Seasons

***1/2

Reviewed by: Jennie Kermode

Seasons
"For anyone who has seen the pair's previous work it will go without saying that the cinematography here is superb."

Made by the creators of Winged Migration and Oceans, Seasons has been assumed by many to be part of a series, an ecological essay on the plight of land animals, but to sum it up this way seems crude at best. Never mind the fact that birds are also present here; the very framework of the film calls into question the notion of series as linear constructions whose constituent parts are defined by what has gone before. The twin narratives present in this tale illustrate opposing notions of time and, where they intersect, demonstrates that there is always room for something new, something unexpected.

If that sounds unnervingly complex, don't be deterred. There's plenty here to entrance all kinds of viewers, from aging academics to wide-eyed four year olds. Exploring the ancient forests that once covered most of the Earth, Jacques Perrin and Jacques Cluzaud take us in at ground level, moving through the undergrowth, seeing what there is to be seen. There's no artifice to this; they rejected zoom lenses and took on everything up close and personal. It's a technique that exposes them to danger, moving alongside brawling bears or coming face to face with a prowling stag, but it's also a technique that has evidently required them to build up trust with the animals they encounter - not just by winning over individuals but by learning to move and sound like the native inhabitants of the woodland. Although we don't see them directly, only hearing their voiceover, this folds their own story into the larger tale.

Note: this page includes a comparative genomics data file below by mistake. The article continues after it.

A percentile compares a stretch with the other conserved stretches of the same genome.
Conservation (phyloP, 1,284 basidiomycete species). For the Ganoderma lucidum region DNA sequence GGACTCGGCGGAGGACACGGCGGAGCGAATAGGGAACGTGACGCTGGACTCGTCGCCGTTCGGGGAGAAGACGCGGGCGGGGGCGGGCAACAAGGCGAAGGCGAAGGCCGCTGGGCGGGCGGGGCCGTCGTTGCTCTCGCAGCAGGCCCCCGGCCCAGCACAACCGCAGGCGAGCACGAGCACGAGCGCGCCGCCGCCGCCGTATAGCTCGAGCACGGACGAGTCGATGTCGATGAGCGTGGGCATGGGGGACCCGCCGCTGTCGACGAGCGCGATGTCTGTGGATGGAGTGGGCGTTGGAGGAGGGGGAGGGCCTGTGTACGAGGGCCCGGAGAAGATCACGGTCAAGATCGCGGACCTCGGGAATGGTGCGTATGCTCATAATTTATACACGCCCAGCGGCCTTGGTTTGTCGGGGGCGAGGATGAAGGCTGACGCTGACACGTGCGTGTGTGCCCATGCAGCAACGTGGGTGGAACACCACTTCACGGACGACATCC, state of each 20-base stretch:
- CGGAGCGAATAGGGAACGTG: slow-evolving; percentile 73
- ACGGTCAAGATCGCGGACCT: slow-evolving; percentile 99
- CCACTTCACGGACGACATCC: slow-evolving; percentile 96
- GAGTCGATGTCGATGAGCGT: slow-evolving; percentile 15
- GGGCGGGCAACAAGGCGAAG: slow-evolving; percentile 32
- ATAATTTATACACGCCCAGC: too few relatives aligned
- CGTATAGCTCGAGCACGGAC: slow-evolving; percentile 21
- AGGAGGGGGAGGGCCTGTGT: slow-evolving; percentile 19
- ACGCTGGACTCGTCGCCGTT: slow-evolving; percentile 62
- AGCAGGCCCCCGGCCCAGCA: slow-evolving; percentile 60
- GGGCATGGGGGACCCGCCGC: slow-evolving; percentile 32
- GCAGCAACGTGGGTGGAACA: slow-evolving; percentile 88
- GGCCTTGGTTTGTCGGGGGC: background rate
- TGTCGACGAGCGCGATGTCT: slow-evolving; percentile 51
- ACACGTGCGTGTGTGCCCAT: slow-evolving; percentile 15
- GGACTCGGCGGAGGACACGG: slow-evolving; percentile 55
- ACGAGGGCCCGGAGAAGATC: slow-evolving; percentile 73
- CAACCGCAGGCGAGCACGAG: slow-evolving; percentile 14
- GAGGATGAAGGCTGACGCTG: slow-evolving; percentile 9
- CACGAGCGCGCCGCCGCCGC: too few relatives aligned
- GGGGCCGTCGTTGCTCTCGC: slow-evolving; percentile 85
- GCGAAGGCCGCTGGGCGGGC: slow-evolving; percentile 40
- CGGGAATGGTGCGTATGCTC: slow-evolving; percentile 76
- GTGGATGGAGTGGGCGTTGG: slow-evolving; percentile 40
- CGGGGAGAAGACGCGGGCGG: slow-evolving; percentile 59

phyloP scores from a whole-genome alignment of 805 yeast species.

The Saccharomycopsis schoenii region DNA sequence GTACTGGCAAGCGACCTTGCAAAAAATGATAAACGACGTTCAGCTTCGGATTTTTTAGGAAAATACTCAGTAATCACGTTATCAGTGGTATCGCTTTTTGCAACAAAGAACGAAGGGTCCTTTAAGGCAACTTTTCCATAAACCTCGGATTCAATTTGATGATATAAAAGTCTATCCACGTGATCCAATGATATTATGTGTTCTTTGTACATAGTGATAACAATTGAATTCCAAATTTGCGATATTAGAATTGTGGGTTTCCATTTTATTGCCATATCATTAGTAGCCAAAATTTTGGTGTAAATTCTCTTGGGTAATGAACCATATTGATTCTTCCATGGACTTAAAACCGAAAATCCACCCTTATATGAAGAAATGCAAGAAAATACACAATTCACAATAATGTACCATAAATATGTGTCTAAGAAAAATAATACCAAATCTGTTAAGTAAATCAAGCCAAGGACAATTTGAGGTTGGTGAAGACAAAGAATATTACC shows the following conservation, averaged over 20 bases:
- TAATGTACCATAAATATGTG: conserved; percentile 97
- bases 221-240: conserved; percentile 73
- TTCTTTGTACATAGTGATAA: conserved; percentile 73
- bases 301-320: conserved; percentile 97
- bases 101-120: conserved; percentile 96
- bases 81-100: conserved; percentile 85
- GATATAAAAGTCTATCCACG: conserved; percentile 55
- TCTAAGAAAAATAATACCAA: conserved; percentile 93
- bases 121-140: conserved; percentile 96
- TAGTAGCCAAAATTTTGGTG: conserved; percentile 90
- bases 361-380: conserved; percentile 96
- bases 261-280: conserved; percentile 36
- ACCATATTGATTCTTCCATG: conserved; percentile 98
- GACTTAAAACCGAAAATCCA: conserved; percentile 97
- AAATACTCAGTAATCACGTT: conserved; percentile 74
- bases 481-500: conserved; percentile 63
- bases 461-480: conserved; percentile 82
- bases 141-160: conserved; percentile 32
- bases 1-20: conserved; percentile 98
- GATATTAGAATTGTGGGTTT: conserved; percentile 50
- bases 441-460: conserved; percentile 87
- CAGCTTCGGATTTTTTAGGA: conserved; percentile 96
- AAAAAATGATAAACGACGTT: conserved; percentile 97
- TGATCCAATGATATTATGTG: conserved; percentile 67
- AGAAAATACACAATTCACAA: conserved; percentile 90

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At its largest, this is the story of the forests - of how they sprang up as the last Ice Age receded, and of how, eventually, they fell back under pressure from a new species - humans, using agriculture where before them wolves had used teeth and lynxes claws. In this context, the title hints at a greater cycle, of which we can perhaps see only part, and one is reminded of Brian Aldiss' take on ice ages. The unknowability of such a great cycle,however, thrusts forward the modern human notion of linear time, standing in contrast to the cyclical time of the title's more literal interpretation. Here we see thousands of springs, summers, autumns and winters compressed into a story that is also set within a single day, carrying us from morning into day, night, and a new dawn. The lives of the animals and plants are also cyclical, carrying them through from birth and notably cute first explorations of the world to reproduction and, in time, death. The latter, though often savage in nature, is carefully presented, maintaining that all-ages accessibility. This is perhaps one of the film's greatest weaknesses, because it can make the subtler violence of the humans seem out of proportion to what has gone before when it is arguably just the same thing, but more effective. As a result, the filmmakers risk being dismissed as propagandists, their more sophisticated ideas lost.

For anyone who has seen the pair's previous work it will go without saying that the cinematography here is superb. The presence of humans emerges at an appropriately late stage, and the film makes its strongest point by showing how unnecessary they are to holding the viewer's attention. Nothing seems lacking about the earlier world. Lush and intriguing whatever the season, it is further enlivened by a brilliant landscape of ambient sound reminiscent of that in Homo Sapiens but much richer. It is this, more than anything, that gives the film its power; it is the immersiveness of the whole that makes it a joy to watch.

Reviewed on: 22 Jan 2017
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The history of the forests, from the Ice Age to the dawn of humankind.

Director: Jacques Perrin, Jacques Cluzaud

Writer: Jacques Cluzaud, Stéphane Durand, Jacques Perrin

Year: 2015

Runtime: 97 minutes

Country: France, Germany

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